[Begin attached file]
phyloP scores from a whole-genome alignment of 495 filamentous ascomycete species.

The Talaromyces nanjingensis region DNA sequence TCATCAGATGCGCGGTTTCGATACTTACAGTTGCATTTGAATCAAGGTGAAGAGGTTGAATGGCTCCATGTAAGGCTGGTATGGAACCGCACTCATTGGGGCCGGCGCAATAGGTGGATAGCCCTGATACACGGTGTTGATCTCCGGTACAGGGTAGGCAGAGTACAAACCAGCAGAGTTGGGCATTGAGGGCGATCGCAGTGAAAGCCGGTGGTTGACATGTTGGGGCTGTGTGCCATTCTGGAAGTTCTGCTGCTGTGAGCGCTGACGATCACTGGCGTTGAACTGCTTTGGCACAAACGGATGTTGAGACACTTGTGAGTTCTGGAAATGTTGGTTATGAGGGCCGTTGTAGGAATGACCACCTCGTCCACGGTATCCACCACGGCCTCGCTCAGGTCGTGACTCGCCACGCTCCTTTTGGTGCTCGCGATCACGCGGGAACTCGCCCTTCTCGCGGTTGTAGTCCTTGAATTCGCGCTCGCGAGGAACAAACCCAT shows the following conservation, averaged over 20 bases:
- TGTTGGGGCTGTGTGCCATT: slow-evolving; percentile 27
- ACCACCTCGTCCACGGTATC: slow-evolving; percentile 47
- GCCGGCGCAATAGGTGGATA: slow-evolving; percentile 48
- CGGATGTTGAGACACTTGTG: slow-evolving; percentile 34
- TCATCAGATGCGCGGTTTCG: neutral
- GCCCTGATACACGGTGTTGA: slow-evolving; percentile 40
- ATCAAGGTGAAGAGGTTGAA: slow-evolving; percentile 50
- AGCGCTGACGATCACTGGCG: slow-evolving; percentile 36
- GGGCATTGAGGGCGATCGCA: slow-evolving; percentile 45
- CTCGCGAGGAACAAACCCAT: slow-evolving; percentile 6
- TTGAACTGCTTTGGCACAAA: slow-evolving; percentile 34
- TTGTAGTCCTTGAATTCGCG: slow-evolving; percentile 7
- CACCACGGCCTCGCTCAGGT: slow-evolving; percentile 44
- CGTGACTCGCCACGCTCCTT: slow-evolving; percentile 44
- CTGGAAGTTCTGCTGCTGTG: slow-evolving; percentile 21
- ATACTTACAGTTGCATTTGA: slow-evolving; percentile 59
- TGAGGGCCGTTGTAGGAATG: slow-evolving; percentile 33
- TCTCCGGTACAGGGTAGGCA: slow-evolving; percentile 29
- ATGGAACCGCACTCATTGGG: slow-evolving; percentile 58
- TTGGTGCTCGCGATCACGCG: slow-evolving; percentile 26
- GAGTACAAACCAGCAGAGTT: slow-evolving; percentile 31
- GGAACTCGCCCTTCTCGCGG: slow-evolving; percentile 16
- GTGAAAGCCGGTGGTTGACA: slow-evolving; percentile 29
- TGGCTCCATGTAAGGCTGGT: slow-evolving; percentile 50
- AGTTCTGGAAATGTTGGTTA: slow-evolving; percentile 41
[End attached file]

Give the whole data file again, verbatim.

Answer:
phyloP scores from a whole-genome alignment of 495 filamentous ascomycete species.

The Talaromyces nanjingensis region DNA sequence TCATCAGATGCGCGGTTTCGATACTTACAGTTGCATTTGAATCAAGGTGAAGAGGTTGAATGGCTCCATGTAAGGCTGGTATGGAACCGCACTCATTGGGGCCGGCGCAATAGGTGGATAGCCCTGATACACGGTGTTGATCTCCGGTACAGGGTAGGCAGAGTACAAACCAGCAGAGTTGGGCATTGAGGGCGATCGCAGTGAAAGCCGGTGGTTGACATGTTGGGGCTGTGTGCCATTCTGGAAGTTCTGCTGCTGTGAGCGCTGACGATCACTGGCGTTGAACTGCTTTGGCACAAACGGATGTTGAGACACTTGTGAGTTCTGGAAATGTTGGTTATGAGGGCCGTTGTAGGAATGACCACCTCGTCCACGGTATCCACCACGGCCTCGCTCAGGTCGTGACTCGCCACGCTCCTTTTGGTGCTCGCGATCACGCGGGAACTCGCCCTTCTCGCGGTTGTAGTCCTTGAATTCGCGCTCGCGAGGAACAAACCCAT shows the following conservation, averaged over 20 bases:
- TGTTGGGGCTGTGTGCCATT: slow-evolving; percentile 27
- ACCACCTCGTCCACGGTATC: slow-evolving; percentile 47
- GCCGGCGCAATAGGTGGATA: slow-evolving; percentile 48
- CGGATGTTGAGACACTTGTG: slow-evolving; percentile 34
- TCATCAGATGCGCGGTTTCG: neutral
- GCCCTGATACACGGTGTTGA: slow-evolving; percentile 40
- ATCAAGGTGAAGAGGTTGAA: slow-evolving; percentile 50
- AGCGCTGACGATCACTGGCG: slow-evolving; percentile 36
- GGGCATTGAGGGCGATCGCA: slow-evolving; percentile 45
- CTCGCGAGGAACAAACCCAT: slow-evolving; percentile 6
- TTGAACTGCTTTGGCACAAA: slow-evolving; percentile 34
- TTGTAGTCCTTGAATTCGCG: slow-evolving; percentile 7
- CACCACGGCCTCGCTCAGGT: slow-evolving; percentile 44
- CGTGACTCGCCACGCTCCTT: slow-evolving; percentile 44
- CTGGAAGTTCTGCTGCTGTG: slow-evolving; percentile 21
- ATACTTACAGTTGCATTTGA: slow-evolving; percentile 59
- TGAGGGCCGTTGTAGGAATG: slow-evolving; percentile 33
- TCTCCGGTACAGGGTAGGCA: slow-evolving; percentile 29
- ATGGAACCGCACTCATTGGG: slow-evolving; percentile 58
- TTGGTGCTCGCGATCACGCG: slow-evolving; percentile 26
- GAGTACAAACCAGCAGAGTT: slow-evolving; percentile 31
- GGAACTCGCCCTTCTCGCGG: slow-evolving; percentile 16
- GTGAAAGCCGGTGGTTGACA: slow-evolving; percentile 29
- TGGCTCCATGTAAGGCTGGT: slow-evolving; percentile 50
- AGTTCTGGAAATGTTGGTTA: slow-evolving; percentile 41